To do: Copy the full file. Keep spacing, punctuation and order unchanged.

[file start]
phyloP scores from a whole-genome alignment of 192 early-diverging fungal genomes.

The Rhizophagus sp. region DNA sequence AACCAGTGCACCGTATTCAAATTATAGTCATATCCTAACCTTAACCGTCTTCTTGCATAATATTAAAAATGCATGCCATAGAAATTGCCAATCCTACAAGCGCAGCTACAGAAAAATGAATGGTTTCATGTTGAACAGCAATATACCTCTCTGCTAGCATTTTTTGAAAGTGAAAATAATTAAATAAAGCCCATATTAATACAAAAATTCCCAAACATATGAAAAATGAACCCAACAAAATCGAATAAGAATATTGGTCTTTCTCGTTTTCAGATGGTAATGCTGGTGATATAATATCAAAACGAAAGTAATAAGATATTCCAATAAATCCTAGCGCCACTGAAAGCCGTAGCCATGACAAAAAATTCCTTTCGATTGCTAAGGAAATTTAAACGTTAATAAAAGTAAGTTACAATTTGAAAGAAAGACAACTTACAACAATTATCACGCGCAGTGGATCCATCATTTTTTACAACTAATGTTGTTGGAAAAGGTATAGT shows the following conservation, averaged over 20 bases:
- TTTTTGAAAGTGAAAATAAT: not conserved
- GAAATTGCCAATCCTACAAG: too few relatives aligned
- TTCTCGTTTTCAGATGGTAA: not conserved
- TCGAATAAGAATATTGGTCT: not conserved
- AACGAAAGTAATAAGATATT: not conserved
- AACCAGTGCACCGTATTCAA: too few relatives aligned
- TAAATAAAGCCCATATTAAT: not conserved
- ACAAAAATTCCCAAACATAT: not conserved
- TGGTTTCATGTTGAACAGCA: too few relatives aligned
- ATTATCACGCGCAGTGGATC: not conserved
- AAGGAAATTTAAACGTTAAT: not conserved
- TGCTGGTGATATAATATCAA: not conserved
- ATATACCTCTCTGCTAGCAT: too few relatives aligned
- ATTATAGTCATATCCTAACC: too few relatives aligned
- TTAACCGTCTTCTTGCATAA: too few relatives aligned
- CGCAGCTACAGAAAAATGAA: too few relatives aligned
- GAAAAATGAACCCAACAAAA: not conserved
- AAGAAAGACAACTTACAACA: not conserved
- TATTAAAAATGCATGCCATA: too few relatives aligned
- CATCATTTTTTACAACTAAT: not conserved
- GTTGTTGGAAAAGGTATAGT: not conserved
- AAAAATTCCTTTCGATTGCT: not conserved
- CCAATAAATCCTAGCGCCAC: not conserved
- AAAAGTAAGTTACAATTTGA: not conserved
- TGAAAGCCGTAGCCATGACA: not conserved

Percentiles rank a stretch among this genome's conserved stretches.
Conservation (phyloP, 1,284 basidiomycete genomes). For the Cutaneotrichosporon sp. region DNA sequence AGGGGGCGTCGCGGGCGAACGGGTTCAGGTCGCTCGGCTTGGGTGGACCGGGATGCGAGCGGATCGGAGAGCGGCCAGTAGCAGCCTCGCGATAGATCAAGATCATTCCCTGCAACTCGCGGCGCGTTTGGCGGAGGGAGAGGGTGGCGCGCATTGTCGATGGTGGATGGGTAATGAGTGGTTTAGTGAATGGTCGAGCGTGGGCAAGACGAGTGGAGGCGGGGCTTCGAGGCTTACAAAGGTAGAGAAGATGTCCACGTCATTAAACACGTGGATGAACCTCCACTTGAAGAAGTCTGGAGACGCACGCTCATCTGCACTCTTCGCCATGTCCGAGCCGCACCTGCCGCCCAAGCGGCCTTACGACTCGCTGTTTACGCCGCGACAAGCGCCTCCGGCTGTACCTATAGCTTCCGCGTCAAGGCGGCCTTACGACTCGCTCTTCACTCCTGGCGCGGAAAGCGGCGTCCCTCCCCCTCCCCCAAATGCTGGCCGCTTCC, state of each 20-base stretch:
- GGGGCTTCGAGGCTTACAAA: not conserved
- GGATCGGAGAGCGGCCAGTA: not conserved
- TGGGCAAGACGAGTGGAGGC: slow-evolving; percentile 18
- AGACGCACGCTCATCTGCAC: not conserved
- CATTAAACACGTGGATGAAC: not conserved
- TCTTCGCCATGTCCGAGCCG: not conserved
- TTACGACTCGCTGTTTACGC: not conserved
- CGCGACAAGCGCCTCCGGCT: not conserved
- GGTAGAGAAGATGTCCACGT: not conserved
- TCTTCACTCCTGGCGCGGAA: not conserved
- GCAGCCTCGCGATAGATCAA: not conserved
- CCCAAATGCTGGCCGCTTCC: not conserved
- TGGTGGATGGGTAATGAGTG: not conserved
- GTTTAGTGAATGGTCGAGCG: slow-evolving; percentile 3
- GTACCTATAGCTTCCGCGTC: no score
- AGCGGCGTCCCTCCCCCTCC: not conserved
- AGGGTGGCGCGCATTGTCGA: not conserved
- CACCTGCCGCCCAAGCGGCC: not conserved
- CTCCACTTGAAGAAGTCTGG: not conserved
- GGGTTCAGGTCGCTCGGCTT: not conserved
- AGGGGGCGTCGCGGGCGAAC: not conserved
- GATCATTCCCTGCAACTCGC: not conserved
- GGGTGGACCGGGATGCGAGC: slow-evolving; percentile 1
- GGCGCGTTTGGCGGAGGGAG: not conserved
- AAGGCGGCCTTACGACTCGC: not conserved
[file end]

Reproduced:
phyloP scores from a whole-genome alignment of 192 early-diverging fungal genomes.

The Rhizophagus sp. region DNA sequence AACCAGTGCACCGTATTCAAATTATAGTCATATCCTAACCTTAACCGTCTTCTTGCATAATATTAAAAATGCATGCCATAGAAATTGCCAATCCTACAAGCGCAGCTACAGAAAAATGAATGGTTTCATGTTGAACAGCAATATACCTCTCTGCTAGCATTTTTTGAAAGTGAAAATAATTAAATAAAGCCCATATTAATACAAAAATTCCCAAACATATGAAAAATGAACCCAACAAAATCGAATAAGAATATTGGTCTTTCTCGTTTTCAGATGGTAATGCTGGTGATATAATATCAAAACGAAAGTAATAAGATATTCCAATAAATCCTAGCGCCACTGAAAGCCGTAGCCATGACAAAAAATTCCTTTCGATTGCTAAGGAAATTTAAACGTTAATAAAAGTAAGTTACAATTTGAAAGAAAGACAACTTACAACAATTATCACGCGCAGTGGATCCATCATTTTTTACAACTAATGTTGTTGGAAAAGGTATAGT shows the following conservation, averaged over 20 bases:
- TTTTTGAAAGTGAAAATAAT: not conserved
- GAAATTGCCAATCCTACAAG: too few relatives aligned
- TTCTCGTTTTCAGATGGTAA: not conserved
- TCGAATAAGAATATTGGTCT: not conserved
- AACGAAAGTAATAAGATATT: not conserved
- AACCAGTGCACCGTATTCAA: too few relatives aligned
- TAAATAAAGCCCATATTAAT: not conserved
- ACAAAAATTCCCAAACATAT: not conserved
- TGGTTTCATGTTGAACAGCA: too few relatives aligned
- ATTATCACGCGCAGTGGATC: not conserved
- AAGGAAATTTAAACGTTAAT: not conserved
- TGCTGGTGATATAATATCAA: not conserved
- ATATACCTCTCTGCTAGCAT: too few relatives aligned
- ATTATAGTCATATCCTAACC: too few relatives aligned
- TTAACCGTCTTCTTGCATAA: too few relatives aligned
- CGCAGCTACAGAAAAATGAA: too few relatives aligned
- GAAAAATGAACCCAACAAAA: not conserved
- AAGAAAGACAACTTACAACA: not conserved
- TATTAAAAATGCATGCCATA: too few relatives aligned
- CATCATTTTTTACAACTAAT: not conserved
- GTTGTTGGAAAAGGTATAGT: not conserved
- AAAAATTCCTTTCGATTGCT: not conserved
- CCAATAAATCCTAGCGCCAC: not conserved
- AAAAGTAAGTTACAATTTGA: not conserved
- TGAAAGCCGTAGCCATGACA: not conserved

Percentiles rank a stretch among this genome's conserved stretches.
Conservation (phyloP, 1,284 basidiomycete genomes). For the Cutaneotrichosporon sp. region DNA sequence AGGGGGCGTCGCGGGCGAACGGGTTCAGGTCGCTCGGCTTGGGTGGACCGGGATGCGAGCGGATCGGAGAGCGGCCAGTAGCAGCCTCGCGATAGATCAAGATCATTCCCTGCAACTCGCGGCGCGTTTGGCGGAGGGAGAGGGTGGCGCGCATTGTCGATGGTGGATGGGTAATGAGTGGTTTAGTGAATGGTCGAGCGTGGGCAAGACGAGTGGAGGCGGGGCTTCGAGGCTTACAAAGGTAGAGAAGATGTCCACGTCATTAAACACGTGGATGAACCTCCACTTGAAGAAGTCTGGAGACGCACGCTCATCTGCACTCTTCGCCATGTCCGAGCCGCACCTGCCGCCCAAGCGGCCTTACGACTCGCTGTTTACGCCGCGACAAGCGCCTCCGGCTGTACCTATAGCTTCCGCGTCAAGGCGGCCTTACGACTCGCTCTTCACTCCTGGCGCGGAAAGCGGCGTCCCTCCCCCTCCCCCAAATGCTGGCCGCTTCC, state of each 20-base stretch:
- GGGGCTTCGAGGCTTACAAA: not conserved
- GGATCGGAGAGCGGCCAGTA: not conserved
- TGGGCAAGACGAGTGGAGGC: slow-evolving; percentile 18
- AGACGCACGCTCATCTGCAC: not conserved
- CATTAAACACGTGGATGAAC: not conserved
- TCTTCGCCATGTCCGAGCCG: not conserved
- TTACGACTCGCTGTTTACGC: not conserved
- CGCGACAAGCGCCTCCGGCT: not conserved
- GGTAGAGAAGATGTCCACGT: not conserved
- TCTTCACTCCTGGCGCGGAA: not conserved
- GCAGCCTCGCGATAGATCAA: not conserved
- CCCAAATGCTGGCCGCTTCC: not conserved
- TGGTGGATGGGTAATGAGTG: not conserved
- GTTTAGTGAATGGTCGAGCG: slow-evolving; percentile 3
- GTACCTATAGCTTCCGCGTC: no score
- AGCGGCGTCCCTCCCCCTCC: not conserved
- AGGGTGGCGCGCATTGTCGA: not conserved
- CACCTGCCGCCCAAGCGGCC: not conserved
- CTCCACTTGAAGAAGTCTGG: not conserved
- GGGTTCAGGTCGCTCGGCTT: not conserved
- AGGGGGCGTCGCGGGCGAAC: not conserved
- GATCATTCCCTGCAACTCGC: not conserved
- GGGTGGACCGGGATGCGAGC: slow-evolving; percentile 1
- GGCGCGTTTGGCGGAGGGAG: not conserved
- AAGGCGGCCTTACGACTCGC: not conserved